Fools' Gold Blog Post on Friedrich List's Role in the Pre-History of Modern-Day Competitiveness Thinking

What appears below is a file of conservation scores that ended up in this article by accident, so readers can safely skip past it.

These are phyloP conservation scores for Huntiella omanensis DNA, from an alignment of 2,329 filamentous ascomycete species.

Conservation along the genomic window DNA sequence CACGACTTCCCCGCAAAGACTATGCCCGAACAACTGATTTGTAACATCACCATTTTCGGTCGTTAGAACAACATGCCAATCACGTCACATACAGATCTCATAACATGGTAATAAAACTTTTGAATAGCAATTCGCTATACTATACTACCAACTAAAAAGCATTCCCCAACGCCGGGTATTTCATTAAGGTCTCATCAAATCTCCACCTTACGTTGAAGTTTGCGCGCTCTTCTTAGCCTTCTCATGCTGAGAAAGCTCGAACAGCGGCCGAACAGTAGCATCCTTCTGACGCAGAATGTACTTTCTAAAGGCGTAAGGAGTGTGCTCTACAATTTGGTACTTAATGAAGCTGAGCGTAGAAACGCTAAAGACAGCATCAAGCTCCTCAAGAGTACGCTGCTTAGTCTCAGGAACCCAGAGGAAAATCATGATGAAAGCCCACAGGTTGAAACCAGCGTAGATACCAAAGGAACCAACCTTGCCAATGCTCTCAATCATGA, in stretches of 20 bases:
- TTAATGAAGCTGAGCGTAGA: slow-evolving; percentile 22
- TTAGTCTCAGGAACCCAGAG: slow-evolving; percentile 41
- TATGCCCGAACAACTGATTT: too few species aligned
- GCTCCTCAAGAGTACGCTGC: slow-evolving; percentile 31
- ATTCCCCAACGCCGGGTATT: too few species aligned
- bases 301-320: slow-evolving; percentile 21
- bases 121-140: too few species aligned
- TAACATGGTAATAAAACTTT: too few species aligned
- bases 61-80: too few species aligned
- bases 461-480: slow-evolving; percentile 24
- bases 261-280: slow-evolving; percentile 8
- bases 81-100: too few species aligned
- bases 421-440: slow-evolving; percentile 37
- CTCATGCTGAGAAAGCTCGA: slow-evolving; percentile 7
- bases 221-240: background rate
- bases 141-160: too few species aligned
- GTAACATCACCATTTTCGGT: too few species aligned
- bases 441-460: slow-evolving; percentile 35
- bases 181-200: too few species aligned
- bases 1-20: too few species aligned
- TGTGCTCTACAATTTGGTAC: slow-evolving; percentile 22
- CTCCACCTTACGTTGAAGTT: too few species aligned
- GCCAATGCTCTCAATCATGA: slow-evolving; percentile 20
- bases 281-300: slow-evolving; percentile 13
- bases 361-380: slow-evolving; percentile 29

Friedrich List never once mentioned competitiveness directly by name, but he nonetheless remains an important figure in the pre-history of the Competitiveness Agenda. It would be impossible to present a comprehensive account of the rhetorical structure underpinning that agenda without at least some discussion of his National System of Political Economy. It was List who first made the case in the 1840s for collective national sacrifice in the interests of stronger future macroeconomic performance. There is no plausible philosophical mechanism in his work to explain why people should agree to the privations following from this sacrifice, in much the same way that no plausible philosophical mechanism operates in the modern-day Competitiveness Agenda to explain why the population should remain passive in the face of a race to the bottom. His argument for choosing national economic champions in the name of future society-wide enrichment therefore looks like an unsubstantiated assertion, and the same surely also applies to the Competitiveness Agenda.